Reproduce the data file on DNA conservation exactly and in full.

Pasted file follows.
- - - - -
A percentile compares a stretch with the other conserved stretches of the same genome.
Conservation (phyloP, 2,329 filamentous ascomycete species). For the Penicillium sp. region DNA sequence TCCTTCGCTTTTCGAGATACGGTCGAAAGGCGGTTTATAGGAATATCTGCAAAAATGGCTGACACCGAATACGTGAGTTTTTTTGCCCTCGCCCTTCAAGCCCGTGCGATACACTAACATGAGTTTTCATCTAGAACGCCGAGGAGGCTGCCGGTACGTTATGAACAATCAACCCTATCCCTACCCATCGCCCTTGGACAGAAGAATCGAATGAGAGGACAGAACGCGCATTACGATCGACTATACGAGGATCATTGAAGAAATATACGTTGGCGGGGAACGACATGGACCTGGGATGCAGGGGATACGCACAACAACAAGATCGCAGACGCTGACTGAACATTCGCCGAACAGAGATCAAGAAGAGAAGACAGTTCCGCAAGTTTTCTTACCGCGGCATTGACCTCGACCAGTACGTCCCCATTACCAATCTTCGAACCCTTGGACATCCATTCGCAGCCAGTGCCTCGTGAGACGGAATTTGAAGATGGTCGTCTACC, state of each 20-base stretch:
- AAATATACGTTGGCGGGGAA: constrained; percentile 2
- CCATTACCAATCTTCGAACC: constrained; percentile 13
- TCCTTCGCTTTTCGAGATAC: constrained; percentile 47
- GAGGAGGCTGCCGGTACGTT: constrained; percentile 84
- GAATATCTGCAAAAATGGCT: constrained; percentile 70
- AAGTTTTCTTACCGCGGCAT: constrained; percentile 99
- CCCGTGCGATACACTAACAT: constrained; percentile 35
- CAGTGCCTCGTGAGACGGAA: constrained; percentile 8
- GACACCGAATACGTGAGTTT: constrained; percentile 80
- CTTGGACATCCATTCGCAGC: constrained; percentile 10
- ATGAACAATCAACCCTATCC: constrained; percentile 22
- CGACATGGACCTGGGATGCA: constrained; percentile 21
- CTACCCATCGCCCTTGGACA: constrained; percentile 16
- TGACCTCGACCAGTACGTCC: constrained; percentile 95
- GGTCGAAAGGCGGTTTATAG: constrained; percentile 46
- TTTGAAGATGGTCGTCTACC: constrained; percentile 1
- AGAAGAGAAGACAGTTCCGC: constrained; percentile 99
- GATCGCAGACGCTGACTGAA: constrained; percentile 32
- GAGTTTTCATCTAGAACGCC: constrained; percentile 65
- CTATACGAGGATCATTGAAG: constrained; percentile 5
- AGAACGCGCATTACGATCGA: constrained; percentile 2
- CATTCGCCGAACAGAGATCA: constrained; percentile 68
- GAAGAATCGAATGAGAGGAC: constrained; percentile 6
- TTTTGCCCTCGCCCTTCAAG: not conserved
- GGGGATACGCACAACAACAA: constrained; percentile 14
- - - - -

A percentile compares a stretch with the other conserved stretches of the same genome.
Conservation (phyloP, 2,329 filamentous ascomycete species). For the Penicillium sp. region DNA sequence TCCTTCGCTTTTCGAGATACGGTCGAAAGGCGGTTTATAGGAATATCTGCAAAAATGGCTGACACCGAATACGTGAGTTTTTTTGCCCTCGCCCTTCAAGCCCGTGCGATACACTAACATGAGTTTTCATCTAGAACGCCGAGGAGGCTGCCGGTACGTTATGAACAATCAACCCTATCCCTACCCATCGCCCTTGGACAGAAGAATCGAATGAGAGGACAGAACGCGCATTACGATCGACTATACGAGGATCATTGAAGAAATATACGTTGGCGGGGAACGACATGGACCTGGGATGCAGGGGATACGCACAACAACAAGATCGCAGACGCTGACTGAACATTCGCCGAACAGAGATCAAGAAGAGAAGACAGTTCCGCAAGTTTTCTTACCGCGGCATTGACCTCGACCAGTACGTCCCCATTACCAATCTTCGAACCCTTGGACATCCATTCGCAGCCAGTGCCTCGTGAGACGGAATTTGAAGATGGTCGTCTACC, state of each 20-base stretch:
- AAATATACGTTGGCGGGGAA: constrained; percentile 2
- CCATTACCAATCTTCGAACC: constrained; percentile 13
- TCCTTCGCTTTTCGAGATAC: constrained; percentile 47
- GAGGAGGCTGCCGGTACGTT: constrained; percentile 84
- GAATATCTGCAAAAATGGCT: constrained; percentile 70
- AAGTTTTCTTACCGCGGCAT: constrained; percentile 99
- CCCGTGCGATACACTAACAT: constrained; percentile 35
- CAGTGCCTCGTGAGACGGAA: constrained; percentile 8
- GACACCGAATACGTGAGTTT: constrained; percentile 80
- CTTGGACATCCATTCGCAGC: constrained; percentile 10
- ATGAACAATCAACCCTATCC: constrained; percentile 22
- CGACATGGACCTGGGATGCA: constrained; percentile 21
- CTACCCATCGCCCTTGGACA: constrained; percentile 16
- TGACCTCGACCAGTACGTCC: constrained; percentile 95
- GGTCGAAAGGCGGTTTATAG: constrained; percentile 46
- TTTGAAGATGGTCGTCTACC: constrained; percentile 1
- AGAAGAGAAGACAGTTCCGC: constrained; percentile 99
- GATCGCAGACGCTGACTGAA: constrained; percentile 32
- GAGTTTTCATCTAGAACGCC: constrained; percentile 65
- CTATACGAGGATCATTGAAG: constrained; percentile 5
- AGAACGCGCATTACGATCGA: constrained; percentile 2
- CATTCGCCGAACAGAGATCA: constrained; percentile 68
- GAAGAATCGAATGAGAGGAC: constrained; percentile 6
- TTTTGCCCTCGCCCTTCAAG: not conserved
- GGGGATACGCACAACAACAA: constrained; percentile 14